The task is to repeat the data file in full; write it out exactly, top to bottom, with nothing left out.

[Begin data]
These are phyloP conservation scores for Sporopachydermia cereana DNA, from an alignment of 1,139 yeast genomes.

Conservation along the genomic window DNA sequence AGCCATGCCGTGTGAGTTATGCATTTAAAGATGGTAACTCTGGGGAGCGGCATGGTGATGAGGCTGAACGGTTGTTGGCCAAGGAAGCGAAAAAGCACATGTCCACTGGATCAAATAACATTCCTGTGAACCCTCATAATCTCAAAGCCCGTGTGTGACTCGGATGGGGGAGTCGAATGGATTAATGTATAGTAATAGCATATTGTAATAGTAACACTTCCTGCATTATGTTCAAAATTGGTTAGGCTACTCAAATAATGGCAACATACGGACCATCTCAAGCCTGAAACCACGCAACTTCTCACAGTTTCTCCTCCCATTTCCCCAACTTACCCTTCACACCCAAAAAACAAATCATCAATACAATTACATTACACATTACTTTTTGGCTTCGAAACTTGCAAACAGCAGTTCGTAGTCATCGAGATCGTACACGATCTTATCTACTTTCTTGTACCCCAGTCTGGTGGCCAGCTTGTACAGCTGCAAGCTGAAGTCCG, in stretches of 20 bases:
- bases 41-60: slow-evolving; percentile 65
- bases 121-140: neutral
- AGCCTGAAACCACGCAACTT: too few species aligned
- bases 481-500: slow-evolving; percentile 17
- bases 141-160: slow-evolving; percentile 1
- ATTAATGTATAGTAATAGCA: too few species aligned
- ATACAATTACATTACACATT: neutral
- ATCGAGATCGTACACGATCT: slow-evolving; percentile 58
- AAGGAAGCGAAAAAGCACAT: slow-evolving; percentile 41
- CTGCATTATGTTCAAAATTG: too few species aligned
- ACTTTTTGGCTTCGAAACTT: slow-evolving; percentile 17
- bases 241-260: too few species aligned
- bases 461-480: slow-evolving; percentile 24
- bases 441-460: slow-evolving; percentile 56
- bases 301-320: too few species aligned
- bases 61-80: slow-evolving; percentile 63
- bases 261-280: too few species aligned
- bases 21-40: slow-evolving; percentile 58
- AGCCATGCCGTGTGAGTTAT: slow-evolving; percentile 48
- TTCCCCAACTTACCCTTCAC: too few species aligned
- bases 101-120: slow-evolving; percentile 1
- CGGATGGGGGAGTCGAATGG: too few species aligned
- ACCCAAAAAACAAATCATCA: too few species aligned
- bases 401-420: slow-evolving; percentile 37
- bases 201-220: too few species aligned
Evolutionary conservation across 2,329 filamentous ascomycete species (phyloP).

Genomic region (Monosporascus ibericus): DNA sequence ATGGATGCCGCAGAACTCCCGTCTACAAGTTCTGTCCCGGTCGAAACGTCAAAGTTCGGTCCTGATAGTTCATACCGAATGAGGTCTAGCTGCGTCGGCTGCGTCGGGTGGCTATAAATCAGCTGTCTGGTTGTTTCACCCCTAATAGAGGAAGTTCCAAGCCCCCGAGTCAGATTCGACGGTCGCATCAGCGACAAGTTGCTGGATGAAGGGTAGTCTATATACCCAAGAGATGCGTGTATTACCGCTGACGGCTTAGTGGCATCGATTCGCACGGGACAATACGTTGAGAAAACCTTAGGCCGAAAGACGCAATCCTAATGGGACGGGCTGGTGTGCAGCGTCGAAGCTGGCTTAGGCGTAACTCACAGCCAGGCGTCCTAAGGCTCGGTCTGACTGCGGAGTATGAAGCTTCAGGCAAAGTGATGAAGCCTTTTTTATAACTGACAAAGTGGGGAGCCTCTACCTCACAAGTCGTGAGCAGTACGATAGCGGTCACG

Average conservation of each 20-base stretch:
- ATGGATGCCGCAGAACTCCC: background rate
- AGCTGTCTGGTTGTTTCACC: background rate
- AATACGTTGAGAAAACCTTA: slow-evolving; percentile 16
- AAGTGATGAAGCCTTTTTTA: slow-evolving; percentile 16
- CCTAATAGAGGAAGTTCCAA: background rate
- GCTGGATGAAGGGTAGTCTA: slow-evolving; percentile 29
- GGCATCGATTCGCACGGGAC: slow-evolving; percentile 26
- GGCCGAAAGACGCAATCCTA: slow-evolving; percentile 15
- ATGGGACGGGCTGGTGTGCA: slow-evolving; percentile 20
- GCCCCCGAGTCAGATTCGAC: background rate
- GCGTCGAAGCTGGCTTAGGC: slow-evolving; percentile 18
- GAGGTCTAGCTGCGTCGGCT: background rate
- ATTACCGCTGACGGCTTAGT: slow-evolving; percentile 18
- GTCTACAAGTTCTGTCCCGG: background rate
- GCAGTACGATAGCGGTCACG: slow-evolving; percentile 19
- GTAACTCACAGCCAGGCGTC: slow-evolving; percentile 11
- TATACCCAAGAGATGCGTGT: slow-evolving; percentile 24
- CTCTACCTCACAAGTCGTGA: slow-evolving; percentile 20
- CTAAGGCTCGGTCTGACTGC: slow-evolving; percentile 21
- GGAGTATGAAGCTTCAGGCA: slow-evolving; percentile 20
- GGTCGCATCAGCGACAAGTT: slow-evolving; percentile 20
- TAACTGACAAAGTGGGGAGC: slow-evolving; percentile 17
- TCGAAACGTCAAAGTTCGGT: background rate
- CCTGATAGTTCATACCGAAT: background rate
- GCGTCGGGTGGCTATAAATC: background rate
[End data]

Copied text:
These are phyloP conservation scores for Sporopachydermia cereana DNA, from an alignment of 1,139 yeast genomes.

Conservation along the genomic window DNA sequence AGCCATGCCGTGTGAGTTATGCATTTAAAGATGGTAACTCTGGGGAGCGGCATGGTGATGAGGCTGAACGGTTGTTGGCCAAGGAAGCGAAAAAGCACATGTCCACTGGATCAAATAACATTCCTGTGAACCCTCATAATCTCAAAGCCCGTGTGTGACTCGGATGGGGGAGTCGAATGGATTAATGTATAGTAATAGCATATTGTAATAGTAACACTTCCTGCATTATGTTCAAAATTGGTTAGGCTACTCAAATAATGGCAACATACGGACCATCTCAAGCCTGAAACCACGCAACTTCTCACAGTTTCTCCTCCCATTTCCCCAACTTACCCTTCACACCCAAAAAACAAATCATCAATACAATTACATTACACATTACTTTTTGGCTTCGAAACTTGCAAACAGCAGTTCGTAGTCATCGAGATCGTACACGATCTTATCTACTTTCTTGTACCCCAGTCTGGTGGCCAGCTTGTACAGCTGCAAGCTGAAGTCCG, in stretches of 20 bases:
- bases 41-60: slow-evolving; percentile 65
- bases 121-140: neutral
- AGCCTGAAACCACGCAACTT: too few species aligned
- bases 481-500: slow-evolving; percentile 17
- bases 141-160: slow-evolving; percentile 1
- ATTAATGTATAGTAATAGCA: too few species aligned
- ATACAATTACATTACACATT: neutral
- ATCGAGATCGTACACGATCT: slow-evolving; percentile 58
- AAGGAAGCGAAAAAGCACAT: slow-evolving; percentile 41
- CTGCATTATGTTCAAAATTG: too few species aligned
- ACTTTTTGGCTTCGAAACTT: slow-evolving; percentile 17
- bases 241-260: too few species aligned
- bases 461-480: slow-evolving; percentile 24
- bases 441-460: slow-evolving; percentile 56
- bases 301-320: too few species aligned
- bases 61-80: slow-evolving; percentile 63
- bases 261-280: too few species aligned
- bases 21-40: slow-evolving; percentile 58
- AGCCATGCCGTGTGAGTTAT: slow-evolving; percentile 48
- TTCCCCAACTTACCCTTCAC: too few species aligned
- bases 101-120: slow-evolving; percentile 1
- CGGATGGGGGAGTCGAATGG: too few species aligned
- ACCCAAAAAACAAATCATCA: too few species aligned
- bases 401-420: slow-evolving; percentile 37
- bases 201-220: too few species aligned
Evolutionary conservation across 2,329 filamentous ascomycete species (phyloP).

Genomic region (Monosporascus ibericus): DNA sequence ATGGATGCCGCAGAACTCCCGTCTACAAGTTCTGTCCCGGTCGAAACGTCAAAGTTCGGTCCTGATAGTTCATACCGAATGAGGTCTAGCTGCGTCGGCTGCGTCGGGTGGCTATAAATCAGCTGTCTGGTTGTTTCACCCCTAATAGAGGAAGTTCCAAGCCCCCGAGTCAGATTCGACGGTCGCATCAGCGACAAGTTGCTGGATGAAGGGTAGTCTATATACCCAAGAGATGCGTGTATTACCGCTGACGGCTTAGTGGCATCGATTCGCACGGGACAATACGTTGAGAAAACCTTAGGCCGAAAGACGCAATCCTAATGGGACGGGCTGGTGTGCAGCGTCGAAGCTGGCTTAGGCGTAACTCACAGCCAGGCGTCCTAAGGCTCGGTCTGACTGCGGAGTATGAAGCTTCAGGCAAAGTGATGAAGCCTTTTTTATAACTGACAAAGTGGGGAGCCTCTACCTCACAAGTCGTGAGCAGTACGATAGCGGTCACG

Average conservation of each 20-base stretch:
- ATGGATGCCGCAGAACTCCC: background rate
- AGCTGTCTGGTTGTTTCACC: background rate
- AATACGTTGAGAAAACCTTA: slow-evolving; percentile 16
- AAGTGATGAAGCCTTTTTTA: slow-evolving; percentile 16
- CCTAATAGAGGAAGTTCCAA: background rate
- GCTGGATGAAGGGTAGTCTA: slow-evolving; percentile 29
- GGCATCGATTCGCACGGGAC: slow-evolving; percentile 26
- GGCCGAAAGACGCAATCCTA: slow-evolving; percentile 15
- ATGGGACGGGCTGGTGTGCA: slow-evolving; percentile 20
- GCCCCCGAGTCAGATTCGAC: background rate
- GCGTCGAAGCTGGCTTAGGC: slow-evolving; percentile 18
- GAGGTCTAGCTGCGTCGGCT: background rate
- ATTACCGCTGACGGCTTAGT: slow-evolving; percentile 18
- GTCTACAAGTTCTGTCCCGG: background rate
- GCAGTACGATAGCGGTCACG: slow-evolving; percentile 19
- GTAACTCACAGCCAGGCGTC: slow-evolving; percentile 11
- TATACCCAAGAGATGCGTGT: slow-evolving; percentile 24
- CTCTACCTCACAAGTCGTGA: slow-evolving; percentile 20
- CTAAGGCTCGGTCTGACTGC: slow-evolving; percentile 21
- GGAGTATGAAGCTTCAGGCA: slow-evolving; percentile 20
- GGTCGCATCAGCGACAAGTT: slow-evolving; percentile 20
- TAACTGACAAAGTGGGGAGC: slow-evolving; percentile 17
- TCGAAACGTCAAAGTTCGGT: background rate
- CCTGATAGTTCATACCGAAT: background rate
- GCGTCGGGTGGCTATAAATC: background rate